Wollongong creative collective Yours and Owls has developed a virtual reality (VR) app to allow users to experience live-streamed music events in 360 degree video.

Yours and Owls VR is free, with information on all live gigs in Wollongong run by Yours and Owls as well as information about the Yours and Owls festival. It also includes a VR video library containing 360 degree clips from the 2016 festival and will have footage from the upcoming 2017 festival on the October long weekend.

Yours and Owls director Balunn Jones said they received support from local business developments to create the platform “as a way of exposing live music to a broader audience.”

The app is available for iOS and Android users. The latest version has been uploaded to the Occulus store and has been optimised for VR streaming.

Mr Jones said, at this point, the high cost of 360 degree filming is limiting as to the events the app can cover. “Once this comes down and it becomes more commonplace, we would look to get live VR streams happening at all our gigs,” he said.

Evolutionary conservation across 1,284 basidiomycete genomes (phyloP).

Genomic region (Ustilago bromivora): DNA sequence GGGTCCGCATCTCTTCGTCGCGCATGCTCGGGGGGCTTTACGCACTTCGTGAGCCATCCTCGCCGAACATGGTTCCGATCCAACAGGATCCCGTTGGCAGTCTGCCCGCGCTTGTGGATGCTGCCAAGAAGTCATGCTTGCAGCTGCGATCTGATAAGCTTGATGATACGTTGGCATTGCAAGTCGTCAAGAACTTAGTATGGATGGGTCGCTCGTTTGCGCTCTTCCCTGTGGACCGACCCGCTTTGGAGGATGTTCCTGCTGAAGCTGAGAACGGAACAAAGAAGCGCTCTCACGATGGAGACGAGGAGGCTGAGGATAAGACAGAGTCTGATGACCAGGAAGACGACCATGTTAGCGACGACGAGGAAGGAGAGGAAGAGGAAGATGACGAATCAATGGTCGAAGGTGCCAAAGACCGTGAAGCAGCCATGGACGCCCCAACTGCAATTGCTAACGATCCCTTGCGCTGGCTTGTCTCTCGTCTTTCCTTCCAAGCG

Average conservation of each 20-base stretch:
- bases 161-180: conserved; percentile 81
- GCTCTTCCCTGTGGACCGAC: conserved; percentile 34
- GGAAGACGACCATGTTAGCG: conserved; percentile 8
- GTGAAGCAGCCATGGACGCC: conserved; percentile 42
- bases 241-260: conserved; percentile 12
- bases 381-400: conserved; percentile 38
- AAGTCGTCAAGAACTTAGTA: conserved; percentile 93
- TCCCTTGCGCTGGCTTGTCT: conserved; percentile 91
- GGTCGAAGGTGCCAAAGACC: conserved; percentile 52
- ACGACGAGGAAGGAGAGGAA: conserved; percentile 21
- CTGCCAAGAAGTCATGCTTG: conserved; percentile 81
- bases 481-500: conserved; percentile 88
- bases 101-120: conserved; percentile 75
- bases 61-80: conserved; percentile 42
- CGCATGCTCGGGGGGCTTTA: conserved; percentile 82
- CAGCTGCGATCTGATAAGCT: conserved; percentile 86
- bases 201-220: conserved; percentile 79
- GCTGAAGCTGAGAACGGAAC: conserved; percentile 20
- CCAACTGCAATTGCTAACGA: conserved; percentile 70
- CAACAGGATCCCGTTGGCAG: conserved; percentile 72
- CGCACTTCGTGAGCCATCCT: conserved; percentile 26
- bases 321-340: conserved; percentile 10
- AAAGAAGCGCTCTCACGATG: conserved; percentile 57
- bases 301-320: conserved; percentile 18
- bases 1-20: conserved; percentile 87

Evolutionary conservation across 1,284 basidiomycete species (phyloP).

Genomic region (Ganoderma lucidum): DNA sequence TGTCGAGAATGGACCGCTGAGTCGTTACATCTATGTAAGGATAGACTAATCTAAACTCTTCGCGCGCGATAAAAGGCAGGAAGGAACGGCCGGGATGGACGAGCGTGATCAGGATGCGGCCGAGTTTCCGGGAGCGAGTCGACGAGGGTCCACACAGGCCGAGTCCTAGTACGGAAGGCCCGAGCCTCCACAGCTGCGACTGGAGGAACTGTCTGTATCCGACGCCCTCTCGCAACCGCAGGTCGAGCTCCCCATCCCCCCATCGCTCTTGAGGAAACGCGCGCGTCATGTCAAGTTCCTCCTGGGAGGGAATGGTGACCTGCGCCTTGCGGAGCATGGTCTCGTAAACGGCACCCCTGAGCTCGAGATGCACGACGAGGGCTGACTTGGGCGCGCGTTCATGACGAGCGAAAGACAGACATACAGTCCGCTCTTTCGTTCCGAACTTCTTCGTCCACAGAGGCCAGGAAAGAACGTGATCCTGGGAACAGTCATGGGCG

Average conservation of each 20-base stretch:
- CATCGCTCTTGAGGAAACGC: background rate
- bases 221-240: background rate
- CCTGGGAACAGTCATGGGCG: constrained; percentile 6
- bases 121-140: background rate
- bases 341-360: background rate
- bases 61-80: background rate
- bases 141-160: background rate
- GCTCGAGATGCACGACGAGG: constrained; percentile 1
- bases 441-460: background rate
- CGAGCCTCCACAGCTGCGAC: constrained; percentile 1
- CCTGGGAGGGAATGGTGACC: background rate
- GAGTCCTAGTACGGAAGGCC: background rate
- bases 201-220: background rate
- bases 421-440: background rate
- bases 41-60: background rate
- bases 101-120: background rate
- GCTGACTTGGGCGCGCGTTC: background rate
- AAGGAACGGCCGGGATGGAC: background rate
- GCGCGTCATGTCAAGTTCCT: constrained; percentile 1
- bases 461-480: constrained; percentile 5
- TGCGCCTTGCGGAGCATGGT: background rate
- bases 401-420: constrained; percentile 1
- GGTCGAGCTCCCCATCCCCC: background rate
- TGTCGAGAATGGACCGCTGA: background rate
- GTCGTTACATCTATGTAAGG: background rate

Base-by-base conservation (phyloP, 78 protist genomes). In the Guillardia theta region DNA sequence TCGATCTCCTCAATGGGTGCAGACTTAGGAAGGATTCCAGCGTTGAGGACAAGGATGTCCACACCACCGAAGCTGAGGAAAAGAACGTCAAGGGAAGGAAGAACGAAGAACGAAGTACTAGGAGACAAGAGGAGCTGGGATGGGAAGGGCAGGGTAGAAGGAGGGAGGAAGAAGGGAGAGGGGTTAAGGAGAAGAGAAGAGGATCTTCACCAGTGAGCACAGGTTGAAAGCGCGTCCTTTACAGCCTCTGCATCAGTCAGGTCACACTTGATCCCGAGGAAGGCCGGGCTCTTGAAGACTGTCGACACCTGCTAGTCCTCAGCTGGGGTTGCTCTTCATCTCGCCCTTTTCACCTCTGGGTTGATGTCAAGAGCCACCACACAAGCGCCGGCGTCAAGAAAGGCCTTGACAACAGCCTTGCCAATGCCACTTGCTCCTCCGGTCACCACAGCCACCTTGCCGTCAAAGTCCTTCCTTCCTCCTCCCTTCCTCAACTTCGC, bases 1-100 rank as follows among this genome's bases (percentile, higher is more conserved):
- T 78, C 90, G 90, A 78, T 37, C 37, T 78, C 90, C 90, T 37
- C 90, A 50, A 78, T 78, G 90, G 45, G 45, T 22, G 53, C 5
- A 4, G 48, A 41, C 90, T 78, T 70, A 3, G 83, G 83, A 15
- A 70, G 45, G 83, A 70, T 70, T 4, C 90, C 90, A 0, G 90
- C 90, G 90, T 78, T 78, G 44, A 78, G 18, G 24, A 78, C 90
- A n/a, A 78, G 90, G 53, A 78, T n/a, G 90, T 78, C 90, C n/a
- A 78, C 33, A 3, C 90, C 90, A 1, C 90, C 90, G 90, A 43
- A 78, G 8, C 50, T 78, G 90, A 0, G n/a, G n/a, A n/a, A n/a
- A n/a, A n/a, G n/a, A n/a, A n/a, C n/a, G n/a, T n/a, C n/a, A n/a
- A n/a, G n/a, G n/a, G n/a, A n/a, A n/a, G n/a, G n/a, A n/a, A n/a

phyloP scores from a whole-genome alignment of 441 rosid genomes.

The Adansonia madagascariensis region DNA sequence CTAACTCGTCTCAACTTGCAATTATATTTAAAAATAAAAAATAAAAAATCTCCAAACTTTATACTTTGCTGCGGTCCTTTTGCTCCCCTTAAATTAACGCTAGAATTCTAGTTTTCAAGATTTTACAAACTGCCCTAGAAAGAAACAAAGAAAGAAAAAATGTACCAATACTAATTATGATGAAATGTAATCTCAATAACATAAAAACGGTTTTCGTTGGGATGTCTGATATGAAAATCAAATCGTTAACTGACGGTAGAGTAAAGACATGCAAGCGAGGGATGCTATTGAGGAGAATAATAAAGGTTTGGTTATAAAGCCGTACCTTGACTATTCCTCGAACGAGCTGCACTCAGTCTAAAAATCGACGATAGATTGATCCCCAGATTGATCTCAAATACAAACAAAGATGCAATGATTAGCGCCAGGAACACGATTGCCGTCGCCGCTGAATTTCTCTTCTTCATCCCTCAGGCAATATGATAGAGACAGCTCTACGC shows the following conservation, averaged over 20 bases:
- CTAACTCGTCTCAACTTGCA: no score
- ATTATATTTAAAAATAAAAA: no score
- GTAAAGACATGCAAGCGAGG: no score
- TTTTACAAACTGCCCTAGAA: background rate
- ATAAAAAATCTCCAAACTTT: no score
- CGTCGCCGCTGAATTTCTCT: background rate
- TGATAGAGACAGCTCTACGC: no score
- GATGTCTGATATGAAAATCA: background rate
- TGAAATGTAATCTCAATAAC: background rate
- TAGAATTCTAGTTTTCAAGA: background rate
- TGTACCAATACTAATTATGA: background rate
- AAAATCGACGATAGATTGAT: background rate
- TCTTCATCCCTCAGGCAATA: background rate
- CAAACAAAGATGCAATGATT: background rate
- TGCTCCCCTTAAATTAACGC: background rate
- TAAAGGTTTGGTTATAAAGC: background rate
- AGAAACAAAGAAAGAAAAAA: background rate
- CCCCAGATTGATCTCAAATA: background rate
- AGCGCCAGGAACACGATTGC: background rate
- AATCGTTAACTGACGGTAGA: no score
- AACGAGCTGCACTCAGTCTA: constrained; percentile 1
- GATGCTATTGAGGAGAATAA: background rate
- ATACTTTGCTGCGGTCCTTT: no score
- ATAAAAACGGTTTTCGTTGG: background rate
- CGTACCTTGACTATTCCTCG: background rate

Mr Jones said in order for high quality VR streaming to take off in Australia, the price reduction of streaming and 360 degree filming would be necessary, along with better internet speeds across the country.

The 2017 Yours and Owls Festival will introduce the ‘Rad Stage’, at Wollongong venue, Rad Bar & Cafe, specifically for local acts. “If we can provide a stream from the Rad Stage at Yours and Owls festival in the future, it opens [artists] up to a huge market all around the world which means their fan bases can increase really quickly,” Mr Jones said.

“Large music festivals, like Coachella, have started VR streaming, with over 5000 people tuning in worldwide at any one time to see different acts at their last event.”

Wollongong musician and producer, Jonathan Tooke said documentation of any kind is positive for artists.

“The potential for the ‘you gotta check out this band, their set from last night is on the Owls app’ is a pretty exciting thing,” he said.

“The potential for extra reach is super valuable to every band that could be involved.”

Mr Tooke is excited about the app’s potential to boost inclusivity.

“Rad itself is wheelchair-proof which prevents many from attending gigs, so the opportunity for everyone to access events is an awesome thing,” he said.

Despite the excitement about the new app and its engagement potential, Mr Jones said “it still doesn’t beat the real thing.”

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